Monday, 30 August 2010
Characteristics of the precipitation over the eastern edge of the Tibetan Plateau
Alpine Ballroom B (Resort at Squaw Creek)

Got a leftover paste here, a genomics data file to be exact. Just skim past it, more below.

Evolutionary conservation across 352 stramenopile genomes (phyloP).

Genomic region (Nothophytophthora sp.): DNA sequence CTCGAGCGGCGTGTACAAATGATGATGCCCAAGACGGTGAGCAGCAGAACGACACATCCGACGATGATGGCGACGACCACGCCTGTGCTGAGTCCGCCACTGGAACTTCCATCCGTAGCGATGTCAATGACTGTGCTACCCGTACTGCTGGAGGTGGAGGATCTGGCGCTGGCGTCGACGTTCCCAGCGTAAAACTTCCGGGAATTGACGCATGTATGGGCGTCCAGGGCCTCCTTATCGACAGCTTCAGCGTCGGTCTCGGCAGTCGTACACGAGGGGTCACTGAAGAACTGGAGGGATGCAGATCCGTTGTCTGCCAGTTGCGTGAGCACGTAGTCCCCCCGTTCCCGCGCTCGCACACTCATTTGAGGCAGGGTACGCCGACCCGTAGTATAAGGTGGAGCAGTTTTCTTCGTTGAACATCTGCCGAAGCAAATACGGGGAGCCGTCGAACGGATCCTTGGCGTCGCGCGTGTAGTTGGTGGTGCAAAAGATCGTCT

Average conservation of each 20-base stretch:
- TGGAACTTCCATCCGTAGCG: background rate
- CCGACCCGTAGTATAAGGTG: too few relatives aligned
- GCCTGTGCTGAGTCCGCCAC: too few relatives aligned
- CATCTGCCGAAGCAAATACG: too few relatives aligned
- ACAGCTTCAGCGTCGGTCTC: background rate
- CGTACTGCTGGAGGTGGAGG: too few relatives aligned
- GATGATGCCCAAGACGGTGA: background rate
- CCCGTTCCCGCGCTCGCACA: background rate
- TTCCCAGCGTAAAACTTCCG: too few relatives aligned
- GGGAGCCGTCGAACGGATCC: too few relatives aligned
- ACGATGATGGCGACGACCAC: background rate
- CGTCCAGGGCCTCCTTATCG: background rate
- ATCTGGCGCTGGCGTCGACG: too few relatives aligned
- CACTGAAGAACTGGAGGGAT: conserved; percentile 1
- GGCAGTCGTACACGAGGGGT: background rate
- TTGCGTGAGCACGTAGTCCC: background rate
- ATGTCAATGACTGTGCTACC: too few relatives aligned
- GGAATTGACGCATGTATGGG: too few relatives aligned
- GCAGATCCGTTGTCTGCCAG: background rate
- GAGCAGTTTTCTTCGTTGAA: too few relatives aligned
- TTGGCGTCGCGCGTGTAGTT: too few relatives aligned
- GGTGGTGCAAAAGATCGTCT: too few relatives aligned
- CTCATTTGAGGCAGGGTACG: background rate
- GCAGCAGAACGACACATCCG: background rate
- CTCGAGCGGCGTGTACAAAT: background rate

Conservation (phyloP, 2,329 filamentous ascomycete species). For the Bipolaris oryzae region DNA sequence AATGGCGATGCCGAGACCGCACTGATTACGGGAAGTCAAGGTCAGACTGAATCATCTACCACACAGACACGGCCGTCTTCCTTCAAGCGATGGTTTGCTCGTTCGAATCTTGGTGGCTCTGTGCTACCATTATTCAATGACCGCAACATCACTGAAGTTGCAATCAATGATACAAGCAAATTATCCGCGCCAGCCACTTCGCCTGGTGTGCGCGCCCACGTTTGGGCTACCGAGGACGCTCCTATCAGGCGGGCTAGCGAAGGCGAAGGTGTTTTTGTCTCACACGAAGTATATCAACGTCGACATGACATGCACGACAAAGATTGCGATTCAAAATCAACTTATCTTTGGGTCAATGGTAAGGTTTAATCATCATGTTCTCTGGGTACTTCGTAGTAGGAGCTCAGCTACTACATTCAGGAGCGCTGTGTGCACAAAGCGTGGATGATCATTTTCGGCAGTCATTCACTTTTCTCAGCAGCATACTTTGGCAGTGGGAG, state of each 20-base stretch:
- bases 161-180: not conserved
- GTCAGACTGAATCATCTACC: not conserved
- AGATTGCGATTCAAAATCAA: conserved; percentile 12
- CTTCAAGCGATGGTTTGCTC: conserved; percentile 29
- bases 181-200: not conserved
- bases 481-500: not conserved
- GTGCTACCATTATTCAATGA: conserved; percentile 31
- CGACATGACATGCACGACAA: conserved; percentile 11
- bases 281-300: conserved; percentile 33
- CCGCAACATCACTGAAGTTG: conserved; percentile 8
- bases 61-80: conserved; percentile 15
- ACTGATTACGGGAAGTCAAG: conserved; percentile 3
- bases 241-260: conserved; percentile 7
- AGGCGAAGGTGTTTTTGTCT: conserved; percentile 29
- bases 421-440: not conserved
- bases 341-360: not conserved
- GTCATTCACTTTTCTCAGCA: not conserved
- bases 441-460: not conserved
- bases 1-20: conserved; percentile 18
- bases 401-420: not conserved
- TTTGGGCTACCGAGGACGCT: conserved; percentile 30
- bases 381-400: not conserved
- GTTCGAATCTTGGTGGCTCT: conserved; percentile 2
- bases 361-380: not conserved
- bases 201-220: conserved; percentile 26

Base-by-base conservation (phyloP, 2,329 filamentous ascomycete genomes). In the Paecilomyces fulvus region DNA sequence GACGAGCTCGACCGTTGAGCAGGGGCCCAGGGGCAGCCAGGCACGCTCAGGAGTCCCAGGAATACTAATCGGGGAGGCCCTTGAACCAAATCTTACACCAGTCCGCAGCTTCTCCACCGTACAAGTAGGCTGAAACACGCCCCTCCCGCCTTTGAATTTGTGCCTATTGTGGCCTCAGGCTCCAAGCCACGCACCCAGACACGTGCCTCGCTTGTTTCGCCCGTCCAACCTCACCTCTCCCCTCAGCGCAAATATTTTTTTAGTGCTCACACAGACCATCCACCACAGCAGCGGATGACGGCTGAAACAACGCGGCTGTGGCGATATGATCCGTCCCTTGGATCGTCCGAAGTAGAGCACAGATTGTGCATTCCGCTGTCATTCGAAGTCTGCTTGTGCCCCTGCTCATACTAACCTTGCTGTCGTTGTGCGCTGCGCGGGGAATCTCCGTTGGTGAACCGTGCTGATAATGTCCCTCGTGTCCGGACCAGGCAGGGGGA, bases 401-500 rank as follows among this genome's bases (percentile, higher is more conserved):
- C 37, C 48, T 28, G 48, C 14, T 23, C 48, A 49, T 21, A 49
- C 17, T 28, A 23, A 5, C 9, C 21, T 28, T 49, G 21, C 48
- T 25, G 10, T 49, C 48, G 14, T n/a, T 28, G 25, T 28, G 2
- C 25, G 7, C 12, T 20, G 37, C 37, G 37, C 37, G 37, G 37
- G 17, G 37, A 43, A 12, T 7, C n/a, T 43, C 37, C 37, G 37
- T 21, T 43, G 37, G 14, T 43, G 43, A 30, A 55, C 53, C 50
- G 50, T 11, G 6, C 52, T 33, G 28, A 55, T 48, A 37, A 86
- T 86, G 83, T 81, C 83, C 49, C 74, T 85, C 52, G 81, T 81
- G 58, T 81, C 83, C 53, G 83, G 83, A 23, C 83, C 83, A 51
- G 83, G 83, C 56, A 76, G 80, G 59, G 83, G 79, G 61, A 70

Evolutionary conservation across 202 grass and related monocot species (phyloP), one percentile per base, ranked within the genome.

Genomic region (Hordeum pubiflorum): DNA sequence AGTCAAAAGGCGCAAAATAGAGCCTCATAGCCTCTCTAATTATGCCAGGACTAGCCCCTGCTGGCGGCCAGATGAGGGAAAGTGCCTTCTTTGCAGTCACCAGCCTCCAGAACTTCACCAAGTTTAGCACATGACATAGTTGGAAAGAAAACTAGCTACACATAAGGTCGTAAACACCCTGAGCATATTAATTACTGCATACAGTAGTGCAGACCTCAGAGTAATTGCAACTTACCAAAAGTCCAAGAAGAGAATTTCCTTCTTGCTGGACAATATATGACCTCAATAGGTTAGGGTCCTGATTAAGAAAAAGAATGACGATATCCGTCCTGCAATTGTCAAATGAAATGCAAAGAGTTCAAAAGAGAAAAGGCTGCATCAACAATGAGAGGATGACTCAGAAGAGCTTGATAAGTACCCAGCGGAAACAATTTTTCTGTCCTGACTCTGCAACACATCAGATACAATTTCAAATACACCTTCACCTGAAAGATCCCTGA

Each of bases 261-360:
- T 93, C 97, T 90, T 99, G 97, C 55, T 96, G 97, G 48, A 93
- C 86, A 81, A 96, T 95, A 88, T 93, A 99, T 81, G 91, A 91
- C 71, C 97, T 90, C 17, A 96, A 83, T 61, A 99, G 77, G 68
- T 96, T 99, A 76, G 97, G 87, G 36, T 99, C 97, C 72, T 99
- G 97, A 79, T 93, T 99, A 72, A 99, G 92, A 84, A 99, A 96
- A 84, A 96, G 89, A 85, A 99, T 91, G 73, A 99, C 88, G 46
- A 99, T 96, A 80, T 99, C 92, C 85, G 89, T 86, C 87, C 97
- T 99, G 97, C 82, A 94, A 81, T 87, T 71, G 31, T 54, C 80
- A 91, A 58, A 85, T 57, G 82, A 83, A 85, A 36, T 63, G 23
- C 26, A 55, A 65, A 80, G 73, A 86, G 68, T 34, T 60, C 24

Variations of precipitation over the eastern edge of the Tibetan Plateau are analyzed by using data over station Yaan including daytime, nighttime, and daily-mean precipitation and satellite-derived information. A comparison of some features over Yaan and other stations is also carried out. Over Yaan, light-moderate precipitation contributes significantly to both the number of rainy days (96.9%) and the amount (66.9%) of total precipitation. The light-moderate precipitation occurs more frequently at nighttime than at daytime (by 44.5 days, or 33.4%, and by 520.6 mm, or 134.4%, each year), and the nighttime precipitation is mainly in the form of light-moderate precipitation. The number of rainy days and the amount of total precipitation have decreased from the 1950s to the 1970s and during the recent 20 years, associated with negative trends of light-moderate precipitation. Similar features are also found in the Tropical Rainfall Measuring Mission satellite data. Local convective precipitation is the main form of the light-moderate precipitation over Yaan. The absorption of latent heat at the lower troposphere and the release of latent heat at the upper troposphere are larger at nighttime than at daytime by 1-2 times and 2-3 times, respectively. Both the peak value and the total release of latent heat over Yaan are significantly larger than those over the Tibetan Plateau, eastern China, and the western Pacific warm pool. These distinct local characteristics of the “rain city” Yaan are closely related to the interaction between the atmospheric circulation and the steep topography on the eastern edge of the Tibetan Plateau.